Acoustic sounding of snow water equivalent
Kinar, Nicholas John Stanislaus
An acoustic frequency-swept wave was investigated as a means for determining Snow Water Equivalent (SWE) in cold wind-swept prairie and sub-alpine environments. Building on previous research conducted by investigators who have examined the propagation of sound in snow, digital signal processing was used to determine acoustic pressure wave reflection coefficients at the interfaces between 'layers' indicative of changes in acoustic impedance. Using an iterative approach involving boundary conditions at the interfaces, the depth-integrated SWE was determined using the Berryman equation from porous media physics. Apparatuses used to send and receive sound waves were designed and deployed during the winter season at field sites situated near the city of Saskatoon, Saskatchewan, and in Yoho National Park, British Columbia. Data collected by gravimetric sampling was used as comparison for the SWE values determined by acoustic sounding. The results are encouraging and suggest that this procedure is similar in accuracy to SWE data collected using gravimetric sampling. Further research is required to determine the applicability of this technique for snow situated at other geographic locations.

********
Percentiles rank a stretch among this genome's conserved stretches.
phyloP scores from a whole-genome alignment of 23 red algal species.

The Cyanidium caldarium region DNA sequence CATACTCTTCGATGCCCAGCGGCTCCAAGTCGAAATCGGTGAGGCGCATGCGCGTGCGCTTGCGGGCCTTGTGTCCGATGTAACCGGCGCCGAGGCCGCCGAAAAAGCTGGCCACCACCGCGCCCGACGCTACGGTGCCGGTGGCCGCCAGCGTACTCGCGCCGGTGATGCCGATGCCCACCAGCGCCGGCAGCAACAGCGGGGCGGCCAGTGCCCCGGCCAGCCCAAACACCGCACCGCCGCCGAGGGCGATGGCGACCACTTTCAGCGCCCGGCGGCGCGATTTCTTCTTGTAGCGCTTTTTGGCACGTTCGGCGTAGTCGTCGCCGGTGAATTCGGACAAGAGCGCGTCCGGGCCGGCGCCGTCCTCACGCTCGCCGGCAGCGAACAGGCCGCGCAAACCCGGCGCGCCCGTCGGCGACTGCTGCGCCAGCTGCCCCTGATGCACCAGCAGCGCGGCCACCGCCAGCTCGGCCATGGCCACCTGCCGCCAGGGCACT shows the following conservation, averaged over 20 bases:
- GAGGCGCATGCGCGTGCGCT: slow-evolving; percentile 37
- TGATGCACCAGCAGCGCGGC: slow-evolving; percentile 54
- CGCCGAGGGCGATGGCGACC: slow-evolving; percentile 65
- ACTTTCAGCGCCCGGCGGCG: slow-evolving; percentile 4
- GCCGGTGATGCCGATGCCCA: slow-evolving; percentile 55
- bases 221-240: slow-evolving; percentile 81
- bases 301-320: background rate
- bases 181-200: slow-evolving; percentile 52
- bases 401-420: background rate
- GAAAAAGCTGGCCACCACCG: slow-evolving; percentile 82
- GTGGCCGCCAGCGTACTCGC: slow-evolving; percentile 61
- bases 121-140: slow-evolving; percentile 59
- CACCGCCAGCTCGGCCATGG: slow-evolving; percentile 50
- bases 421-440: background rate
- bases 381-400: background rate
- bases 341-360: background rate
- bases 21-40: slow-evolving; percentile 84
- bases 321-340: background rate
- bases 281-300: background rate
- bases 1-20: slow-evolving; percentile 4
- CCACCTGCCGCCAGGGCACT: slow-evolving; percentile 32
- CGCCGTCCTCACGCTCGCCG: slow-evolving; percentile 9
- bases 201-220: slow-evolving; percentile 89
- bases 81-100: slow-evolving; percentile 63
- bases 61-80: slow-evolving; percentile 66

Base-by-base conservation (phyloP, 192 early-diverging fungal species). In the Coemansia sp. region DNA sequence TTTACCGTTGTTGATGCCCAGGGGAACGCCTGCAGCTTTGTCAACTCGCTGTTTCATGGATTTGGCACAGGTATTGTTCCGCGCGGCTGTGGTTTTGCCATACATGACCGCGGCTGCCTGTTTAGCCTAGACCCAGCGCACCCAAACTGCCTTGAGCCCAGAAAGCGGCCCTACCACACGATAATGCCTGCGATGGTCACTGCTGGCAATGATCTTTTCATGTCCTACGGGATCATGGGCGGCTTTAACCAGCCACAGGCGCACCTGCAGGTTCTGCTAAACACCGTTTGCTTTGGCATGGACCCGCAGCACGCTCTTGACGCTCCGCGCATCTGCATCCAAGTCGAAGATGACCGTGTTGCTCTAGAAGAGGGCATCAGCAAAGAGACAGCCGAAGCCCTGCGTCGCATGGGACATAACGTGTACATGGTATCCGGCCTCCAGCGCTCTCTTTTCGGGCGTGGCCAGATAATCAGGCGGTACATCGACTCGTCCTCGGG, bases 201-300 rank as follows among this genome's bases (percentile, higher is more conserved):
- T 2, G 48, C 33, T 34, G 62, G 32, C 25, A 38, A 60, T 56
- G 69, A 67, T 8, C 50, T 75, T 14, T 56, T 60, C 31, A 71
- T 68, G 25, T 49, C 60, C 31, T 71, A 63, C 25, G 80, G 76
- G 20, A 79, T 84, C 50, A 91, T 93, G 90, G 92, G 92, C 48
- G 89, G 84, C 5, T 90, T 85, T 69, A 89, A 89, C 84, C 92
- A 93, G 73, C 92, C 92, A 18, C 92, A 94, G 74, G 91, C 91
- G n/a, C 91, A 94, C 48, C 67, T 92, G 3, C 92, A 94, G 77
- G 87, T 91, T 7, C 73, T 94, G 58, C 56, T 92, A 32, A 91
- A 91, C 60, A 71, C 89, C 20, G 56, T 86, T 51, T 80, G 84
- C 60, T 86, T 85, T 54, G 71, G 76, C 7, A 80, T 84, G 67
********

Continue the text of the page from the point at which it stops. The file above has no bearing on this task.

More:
DegreeMaster of Science (M.Sc.)
SupervisorPomeroy, John W.
CommitteeWestbrook, Cherie; Guo, Xulin
porous media physics